2. The spiritual reality on which relational unity is based is described in seven parts: one body, one Spirit, one hope, one Lord, one faith, one baptism, one God and Father of all. Paul wants the Jews and Gentile Christians in Ephesus to get along because, despite their historic, ethnic, and cultural differences, they have these deep spiritual realities in common.

3. Presumably, then, Paul is not exhorting everyone willy-nilly to maintain the unity of the Spirit. Indeed, there is no unity of the Spirit to maintain without, for example, a shared allegiance to our one Lord Jesus Christ and a shared commitment to our one faith. That Paul is thinking of an objective standard of faith in verse 5 (ala Jude 3) is confirmed by his use of “faith” in verse 13. This is an absolutely critical point. Church unity is dependent upon a common set of doctrinal beliefs. If we do not share “one faith” with Mormons or liberals or Unitarians, then we have no unity to maintain. Of course, this begs the question: what core doctrines constitute “the faith”? The ecumenical creeds are a start. A shared understanding of Scripture, justification, the resurrection, the atonement, basic Christian morality, the Trinity, and the person of Christ are certainly some of the non-negotiables. But however “the faith” is defined, the important point from Ephesians 4 is that it can be defined and circumscribes our shared unity.

4. Paul celebrates diversity in the midst of this unity, but the diversity is not theological. He expects an ethnic diversity (Jew-Gentile) and a diverse array of gifts and offices all working toward the same end (vv. 7-13)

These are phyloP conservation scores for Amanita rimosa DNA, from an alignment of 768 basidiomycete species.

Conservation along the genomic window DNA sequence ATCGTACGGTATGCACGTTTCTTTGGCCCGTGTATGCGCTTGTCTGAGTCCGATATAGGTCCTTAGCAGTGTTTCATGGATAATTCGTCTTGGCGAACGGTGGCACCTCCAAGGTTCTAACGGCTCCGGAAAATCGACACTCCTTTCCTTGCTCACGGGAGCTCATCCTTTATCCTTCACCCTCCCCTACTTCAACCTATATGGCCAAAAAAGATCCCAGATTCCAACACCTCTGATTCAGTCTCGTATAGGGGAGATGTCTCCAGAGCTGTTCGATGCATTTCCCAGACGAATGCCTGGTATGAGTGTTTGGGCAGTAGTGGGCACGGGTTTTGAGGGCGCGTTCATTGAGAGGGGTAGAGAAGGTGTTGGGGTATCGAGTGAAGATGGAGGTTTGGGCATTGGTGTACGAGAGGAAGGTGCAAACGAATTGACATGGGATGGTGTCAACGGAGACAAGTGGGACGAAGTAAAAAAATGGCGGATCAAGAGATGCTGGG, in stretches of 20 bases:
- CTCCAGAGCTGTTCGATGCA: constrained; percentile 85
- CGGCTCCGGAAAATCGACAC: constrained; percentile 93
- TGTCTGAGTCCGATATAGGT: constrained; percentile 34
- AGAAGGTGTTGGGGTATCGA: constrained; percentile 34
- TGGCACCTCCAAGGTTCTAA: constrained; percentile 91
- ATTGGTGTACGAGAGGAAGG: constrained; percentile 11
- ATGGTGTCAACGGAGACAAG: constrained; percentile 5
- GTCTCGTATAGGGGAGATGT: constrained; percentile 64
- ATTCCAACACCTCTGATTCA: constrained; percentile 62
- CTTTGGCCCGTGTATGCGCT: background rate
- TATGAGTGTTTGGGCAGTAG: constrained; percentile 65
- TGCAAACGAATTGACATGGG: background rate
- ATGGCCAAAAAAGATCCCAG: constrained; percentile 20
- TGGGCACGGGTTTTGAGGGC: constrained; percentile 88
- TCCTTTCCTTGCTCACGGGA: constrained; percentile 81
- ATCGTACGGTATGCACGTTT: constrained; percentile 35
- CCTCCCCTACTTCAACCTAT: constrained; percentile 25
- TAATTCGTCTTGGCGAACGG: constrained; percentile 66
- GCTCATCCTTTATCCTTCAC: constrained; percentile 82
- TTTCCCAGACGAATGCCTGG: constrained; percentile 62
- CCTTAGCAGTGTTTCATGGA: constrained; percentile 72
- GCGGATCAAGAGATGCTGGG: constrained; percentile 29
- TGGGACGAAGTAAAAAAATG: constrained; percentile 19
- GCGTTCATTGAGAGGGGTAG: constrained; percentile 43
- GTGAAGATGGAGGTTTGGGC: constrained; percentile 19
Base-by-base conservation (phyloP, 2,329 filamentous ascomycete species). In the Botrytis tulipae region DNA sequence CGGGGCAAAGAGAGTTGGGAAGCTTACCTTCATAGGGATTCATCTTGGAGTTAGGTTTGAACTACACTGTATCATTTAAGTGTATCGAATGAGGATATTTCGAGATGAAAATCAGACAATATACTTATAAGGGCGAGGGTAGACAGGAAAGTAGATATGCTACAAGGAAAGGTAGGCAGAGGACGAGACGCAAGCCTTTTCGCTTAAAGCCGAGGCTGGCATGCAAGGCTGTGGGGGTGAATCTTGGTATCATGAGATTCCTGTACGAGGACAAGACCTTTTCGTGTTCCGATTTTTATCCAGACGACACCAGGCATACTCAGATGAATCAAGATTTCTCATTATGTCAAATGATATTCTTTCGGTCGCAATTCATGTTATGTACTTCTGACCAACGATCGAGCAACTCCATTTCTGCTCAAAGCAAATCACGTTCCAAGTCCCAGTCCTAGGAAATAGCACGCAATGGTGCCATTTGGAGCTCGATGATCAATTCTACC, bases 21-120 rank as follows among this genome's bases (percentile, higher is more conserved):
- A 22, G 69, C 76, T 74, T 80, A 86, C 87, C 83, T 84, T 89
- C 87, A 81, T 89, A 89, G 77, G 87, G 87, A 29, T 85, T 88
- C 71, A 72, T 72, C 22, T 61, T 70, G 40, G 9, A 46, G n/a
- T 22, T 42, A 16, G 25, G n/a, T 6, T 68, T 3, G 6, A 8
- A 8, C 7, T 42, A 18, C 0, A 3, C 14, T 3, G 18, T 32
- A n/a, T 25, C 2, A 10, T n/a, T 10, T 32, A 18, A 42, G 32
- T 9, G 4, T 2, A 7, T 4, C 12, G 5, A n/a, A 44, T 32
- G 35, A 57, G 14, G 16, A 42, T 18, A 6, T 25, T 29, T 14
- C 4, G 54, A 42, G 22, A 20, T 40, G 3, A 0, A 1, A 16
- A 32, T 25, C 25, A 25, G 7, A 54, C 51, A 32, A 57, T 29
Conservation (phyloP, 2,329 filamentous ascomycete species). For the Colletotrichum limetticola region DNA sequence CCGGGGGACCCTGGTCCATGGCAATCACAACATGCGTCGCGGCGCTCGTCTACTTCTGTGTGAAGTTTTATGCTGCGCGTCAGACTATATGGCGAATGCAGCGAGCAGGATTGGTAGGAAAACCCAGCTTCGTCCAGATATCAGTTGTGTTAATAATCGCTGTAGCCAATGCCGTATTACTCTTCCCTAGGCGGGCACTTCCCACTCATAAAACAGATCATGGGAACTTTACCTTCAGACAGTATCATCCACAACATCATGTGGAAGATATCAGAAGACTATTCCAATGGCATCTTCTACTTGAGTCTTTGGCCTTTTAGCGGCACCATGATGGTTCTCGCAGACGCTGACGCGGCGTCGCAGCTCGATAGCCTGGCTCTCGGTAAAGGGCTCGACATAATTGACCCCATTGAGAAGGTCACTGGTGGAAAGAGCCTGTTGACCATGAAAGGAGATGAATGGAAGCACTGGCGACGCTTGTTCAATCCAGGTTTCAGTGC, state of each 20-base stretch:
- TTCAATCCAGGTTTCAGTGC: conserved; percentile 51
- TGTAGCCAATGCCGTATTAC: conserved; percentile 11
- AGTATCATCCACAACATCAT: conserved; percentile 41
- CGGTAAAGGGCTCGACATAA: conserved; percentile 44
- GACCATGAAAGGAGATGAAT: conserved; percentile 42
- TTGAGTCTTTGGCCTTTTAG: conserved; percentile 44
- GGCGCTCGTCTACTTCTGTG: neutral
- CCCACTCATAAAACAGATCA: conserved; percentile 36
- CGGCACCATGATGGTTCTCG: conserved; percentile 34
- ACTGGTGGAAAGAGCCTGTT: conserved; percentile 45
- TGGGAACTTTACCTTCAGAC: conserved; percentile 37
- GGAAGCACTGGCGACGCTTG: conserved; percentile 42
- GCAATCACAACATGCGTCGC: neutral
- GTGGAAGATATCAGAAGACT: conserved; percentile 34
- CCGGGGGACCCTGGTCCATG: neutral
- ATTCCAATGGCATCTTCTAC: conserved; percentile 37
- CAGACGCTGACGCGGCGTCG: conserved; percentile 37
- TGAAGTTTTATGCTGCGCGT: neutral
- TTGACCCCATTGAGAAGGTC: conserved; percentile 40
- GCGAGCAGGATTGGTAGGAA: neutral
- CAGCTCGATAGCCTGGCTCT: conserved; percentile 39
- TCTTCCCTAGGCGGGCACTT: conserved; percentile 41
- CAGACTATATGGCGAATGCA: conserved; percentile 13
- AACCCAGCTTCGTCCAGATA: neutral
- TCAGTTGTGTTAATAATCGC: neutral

5. Unity is something we have; something we maintain; and something we grow into (v. 13). While Paul expects there to be a common faith, he also allows that we will have to mature and grow into this unity of faith.

I believe the previous five points suggest a few other points by way of application.

1. There is no command to have unity with those who do not share the same basic elements of our faith.

2. If the command to “maintain the Spirit of unity in the bond of peace” is mainly a call to relational oneness in view of spiritual oneness, there is nothing in Ephesians 4 to suggest that Baptists and Presbyterians (for example) must necessarily be in breach of this command because they do not belong to the same ecclesiastical institution.

3. The “not yet” of verse 13 may, in fact, be our allowance (though not our desire) for some difference of opinion here on earth. Hopefully as we love and listen to those who are truly are brothers and sisters, we can increase in our knowledge of the faith and some of our disagreements can be minimized, even if we don’t completely attain the unity of the faith.

Like I said at the beginning, we need some of our best pastors, theologians, and historians to help the church understand what it means (and doesn’t mean) to be one. I’m only sketching a few bullet points. There are too many important issues at stake, and too many opportunities to bring God glory (or bring him dishonor), to ignore the biblical command to maintain the unity of the Spirit.